Robert Stump's Reviews > Desiring God: Meditations of a Christian Hedonist

Desiring God by John Piper
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Feb 09, 2012

really liked it

John Piper's "Desiring God" reveals the solution to one of societies greatest hindrances--that is, that we are too easily pleased. In its initial statement this is the theme of the book. I have seen a number of other reviewers stating the the purpose of the book is to extol that we find our joy, our pleasure, in God, and while on the surface this is true, it is not in fact the point of the book. The point of the book is not to give an exposition of Christian Hedonism, but rather, Christian Hedonism is a tool, one well wielded by Piper, to point to this "stumbling block" in Scripture. The stumbling block is our pleasure in things unworthy of it, it is our apathy, our weakness, our self-love in place of, instead of through, our love for God.

Some will think I have over thought this, or over looked the obvious. One might say how very apparent it is that Piper means to tell us: do this. Delight yourself in the LORD! But we do not need John Piper for this. It is clearly, and plainly stated before us in His Word. What Piper says instead is, "God commands this, and you aren't doing it." It is through the means of a jolting term (Hedonism) and unflinching scholarship that he seeks to open our eyes to the truth that is plainly before us.

A number of other reviews have given complaint to Piper's Calvinism. Which I admit shows up in a number of places throughout the text, but I could find no fault in it. That is to say that if properly understood his arguments, whether we agree with them or not, do hold water. I personally do not agree in every pablum of theology as it is presented, but this does not keep me from enjoying the work and the passion that has gone into the life of the one who presents it. If one is only every willing to accept what is good from another that they agree with in totality on all points and in all minutiae then this book is not for him.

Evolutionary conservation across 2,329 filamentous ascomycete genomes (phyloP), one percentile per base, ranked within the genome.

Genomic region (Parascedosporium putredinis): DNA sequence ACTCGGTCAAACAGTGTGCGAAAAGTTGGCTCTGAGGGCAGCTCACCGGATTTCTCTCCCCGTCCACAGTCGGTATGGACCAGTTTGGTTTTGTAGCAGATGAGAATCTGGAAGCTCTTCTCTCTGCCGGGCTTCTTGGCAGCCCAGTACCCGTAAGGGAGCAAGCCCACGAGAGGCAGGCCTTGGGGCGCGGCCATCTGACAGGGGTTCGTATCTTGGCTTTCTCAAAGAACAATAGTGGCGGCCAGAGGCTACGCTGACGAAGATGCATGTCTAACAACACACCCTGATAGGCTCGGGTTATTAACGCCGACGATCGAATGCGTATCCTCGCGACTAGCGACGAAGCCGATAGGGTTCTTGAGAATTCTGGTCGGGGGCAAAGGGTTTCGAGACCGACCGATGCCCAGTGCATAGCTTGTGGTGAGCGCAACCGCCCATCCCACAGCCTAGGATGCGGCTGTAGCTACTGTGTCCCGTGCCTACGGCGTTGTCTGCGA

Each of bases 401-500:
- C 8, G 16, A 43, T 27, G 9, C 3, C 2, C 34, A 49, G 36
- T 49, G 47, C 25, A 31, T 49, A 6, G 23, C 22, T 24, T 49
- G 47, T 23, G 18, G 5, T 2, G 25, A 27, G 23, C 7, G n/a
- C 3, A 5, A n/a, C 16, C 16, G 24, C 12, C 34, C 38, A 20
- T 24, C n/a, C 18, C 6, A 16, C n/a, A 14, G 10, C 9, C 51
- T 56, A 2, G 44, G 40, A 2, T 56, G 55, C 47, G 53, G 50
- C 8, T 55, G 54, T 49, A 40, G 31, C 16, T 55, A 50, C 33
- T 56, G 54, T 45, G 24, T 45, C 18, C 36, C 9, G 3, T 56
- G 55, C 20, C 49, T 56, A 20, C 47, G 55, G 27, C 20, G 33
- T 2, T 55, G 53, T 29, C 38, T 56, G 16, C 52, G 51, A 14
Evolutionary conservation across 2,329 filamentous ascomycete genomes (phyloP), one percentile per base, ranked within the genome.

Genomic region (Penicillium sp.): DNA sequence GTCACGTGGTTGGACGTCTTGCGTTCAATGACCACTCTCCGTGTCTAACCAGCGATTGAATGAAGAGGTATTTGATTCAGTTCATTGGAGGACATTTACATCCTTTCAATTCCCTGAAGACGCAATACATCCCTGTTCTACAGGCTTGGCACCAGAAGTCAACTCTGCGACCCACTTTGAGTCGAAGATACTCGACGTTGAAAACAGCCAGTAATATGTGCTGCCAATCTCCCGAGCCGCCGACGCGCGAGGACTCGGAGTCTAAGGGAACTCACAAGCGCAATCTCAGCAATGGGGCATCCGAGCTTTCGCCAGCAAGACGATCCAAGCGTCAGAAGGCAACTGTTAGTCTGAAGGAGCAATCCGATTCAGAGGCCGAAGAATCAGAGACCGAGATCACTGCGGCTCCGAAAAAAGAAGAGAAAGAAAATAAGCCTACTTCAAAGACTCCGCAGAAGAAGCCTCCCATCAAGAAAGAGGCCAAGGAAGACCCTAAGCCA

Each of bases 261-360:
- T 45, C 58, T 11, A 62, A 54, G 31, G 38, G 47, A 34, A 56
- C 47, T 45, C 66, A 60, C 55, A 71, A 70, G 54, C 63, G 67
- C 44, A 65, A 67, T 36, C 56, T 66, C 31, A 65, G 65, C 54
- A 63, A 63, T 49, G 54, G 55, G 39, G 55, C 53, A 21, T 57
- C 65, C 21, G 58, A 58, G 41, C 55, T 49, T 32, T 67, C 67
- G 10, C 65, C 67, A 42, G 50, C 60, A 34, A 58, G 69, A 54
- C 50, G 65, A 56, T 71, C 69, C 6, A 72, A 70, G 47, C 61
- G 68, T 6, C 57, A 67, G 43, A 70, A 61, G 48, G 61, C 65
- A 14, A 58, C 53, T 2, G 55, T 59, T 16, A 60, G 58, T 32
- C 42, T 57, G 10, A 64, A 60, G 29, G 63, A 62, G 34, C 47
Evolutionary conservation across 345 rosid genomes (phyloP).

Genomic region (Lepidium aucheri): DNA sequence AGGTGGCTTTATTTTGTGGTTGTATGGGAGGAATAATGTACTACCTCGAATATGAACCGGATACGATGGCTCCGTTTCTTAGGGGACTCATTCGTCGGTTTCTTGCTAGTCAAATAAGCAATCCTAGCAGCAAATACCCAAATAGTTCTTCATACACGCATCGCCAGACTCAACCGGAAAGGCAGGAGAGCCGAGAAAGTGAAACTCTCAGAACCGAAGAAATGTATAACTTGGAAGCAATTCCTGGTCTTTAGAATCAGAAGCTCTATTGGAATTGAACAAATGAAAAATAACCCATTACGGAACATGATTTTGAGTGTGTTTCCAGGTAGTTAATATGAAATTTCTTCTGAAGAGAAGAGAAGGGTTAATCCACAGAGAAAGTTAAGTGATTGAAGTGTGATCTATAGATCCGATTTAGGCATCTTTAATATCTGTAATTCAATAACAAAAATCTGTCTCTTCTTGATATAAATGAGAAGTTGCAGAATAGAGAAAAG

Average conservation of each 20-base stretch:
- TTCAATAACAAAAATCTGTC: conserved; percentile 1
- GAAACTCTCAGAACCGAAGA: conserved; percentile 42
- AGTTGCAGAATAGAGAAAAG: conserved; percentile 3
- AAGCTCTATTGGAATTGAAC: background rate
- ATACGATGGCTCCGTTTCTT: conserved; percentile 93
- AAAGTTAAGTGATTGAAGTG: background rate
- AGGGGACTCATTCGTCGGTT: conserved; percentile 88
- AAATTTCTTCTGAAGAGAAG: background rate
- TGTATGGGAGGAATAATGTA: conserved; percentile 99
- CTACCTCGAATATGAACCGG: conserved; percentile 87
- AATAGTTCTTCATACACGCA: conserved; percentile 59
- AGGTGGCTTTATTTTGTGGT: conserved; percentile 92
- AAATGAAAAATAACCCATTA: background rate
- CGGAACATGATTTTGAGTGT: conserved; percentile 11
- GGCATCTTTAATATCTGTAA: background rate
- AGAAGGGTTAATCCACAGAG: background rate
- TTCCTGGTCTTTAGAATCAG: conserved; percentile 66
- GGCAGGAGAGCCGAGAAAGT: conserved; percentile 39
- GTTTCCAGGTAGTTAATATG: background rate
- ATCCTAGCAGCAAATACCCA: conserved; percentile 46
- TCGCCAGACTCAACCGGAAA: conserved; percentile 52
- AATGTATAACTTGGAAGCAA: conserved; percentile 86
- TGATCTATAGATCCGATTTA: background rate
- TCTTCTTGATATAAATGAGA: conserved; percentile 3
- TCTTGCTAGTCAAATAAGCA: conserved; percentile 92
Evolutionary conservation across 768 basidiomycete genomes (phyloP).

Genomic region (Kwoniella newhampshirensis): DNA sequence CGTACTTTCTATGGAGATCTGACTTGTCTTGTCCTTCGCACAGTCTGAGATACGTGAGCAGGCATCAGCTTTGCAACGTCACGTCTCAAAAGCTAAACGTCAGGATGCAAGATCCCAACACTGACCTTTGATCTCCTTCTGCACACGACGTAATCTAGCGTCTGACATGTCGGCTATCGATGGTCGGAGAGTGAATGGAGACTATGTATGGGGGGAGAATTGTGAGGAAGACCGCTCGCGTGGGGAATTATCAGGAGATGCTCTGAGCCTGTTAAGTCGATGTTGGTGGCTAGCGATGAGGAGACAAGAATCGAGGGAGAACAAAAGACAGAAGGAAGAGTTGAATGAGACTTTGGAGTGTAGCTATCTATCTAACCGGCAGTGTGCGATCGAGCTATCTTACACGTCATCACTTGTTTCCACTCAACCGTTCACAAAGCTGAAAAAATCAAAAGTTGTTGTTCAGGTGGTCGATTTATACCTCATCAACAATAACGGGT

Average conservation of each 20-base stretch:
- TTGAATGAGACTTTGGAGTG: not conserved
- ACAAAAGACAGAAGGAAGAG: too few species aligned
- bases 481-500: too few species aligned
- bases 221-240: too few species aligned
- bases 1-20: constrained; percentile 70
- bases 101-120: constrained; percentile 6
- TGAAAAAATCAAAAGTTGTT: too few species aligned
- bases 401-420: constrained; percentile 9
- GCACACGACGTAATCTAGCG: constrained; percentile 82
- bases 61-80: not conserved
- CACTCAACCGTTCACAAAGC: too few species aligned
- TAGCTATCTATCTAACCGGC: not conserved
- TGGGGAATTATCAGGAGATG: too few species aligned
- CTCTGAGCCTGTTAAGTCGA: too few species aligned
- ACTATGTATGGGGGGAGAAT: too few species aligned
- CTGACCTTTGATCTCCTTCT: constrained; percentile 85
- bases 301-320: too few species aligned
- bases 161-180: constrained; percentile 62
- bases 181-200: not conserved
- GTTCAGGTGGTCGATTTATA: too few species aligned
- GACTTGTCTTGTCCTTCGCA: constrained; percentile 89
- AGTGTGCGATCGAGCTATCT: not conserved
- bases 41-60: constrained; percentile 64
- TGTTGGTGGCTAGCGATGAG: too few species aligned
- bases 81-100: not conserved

There is another class of people who may find little pleasure in this volume. If style in a written work is not important, or rather if the speed in which you can read a work is the measure by which you judge it, this book is not for you. Piper writes in a style that reflects the depth and breadth of his life of reading and of learning. He turns phrases that would please even as harsh a literary critic as Oscar Wilde in his prime. More than this Piper's style is suited to the work at hand, and to the references in that work. In its writing I would be surprised if every passage and sentence were not mulled over, examined, refined, and in the end put back polished or replace with new literary silver. Piper places his words next to those of giants who could ask him not to present his very best. It would be a great loss if he had not.

Let me end with two quotes, the first is a quote Piper pulls from C. S. Lewis' "Weight of Glory":

". . .Our Lord finds our desires not too strong, but too weak. We are half-hearted creatures, fooling about with drink and sex and ambition when infinite joy is offered us, like an ignorant child who wants to go on making mud pies in a slum because he cannot imagine what is meant by the offer of a holiday at the sea. We are far too easily pleased."

The second quote is from Coleridge. I offer it to rebut those reviews which make ignorant and erroneous claims against what they do not understand, like one who thinks Sophocles worthless because he doesn't read Greek:

"When we meet an apparent error in a good author, we are to presume ourselves ignorant of his understanding, until we are certain that we understand his ignorance."

If you are willingly to consider the first quote, and can abide patiently by the second, then nothing but good fruit can come from reading "Desiring God."

*This book was provided to me free of charge from the publisher, with the express intent that I would review it. I was not asked to offer a positive review, but only an honest one. This much I have done.

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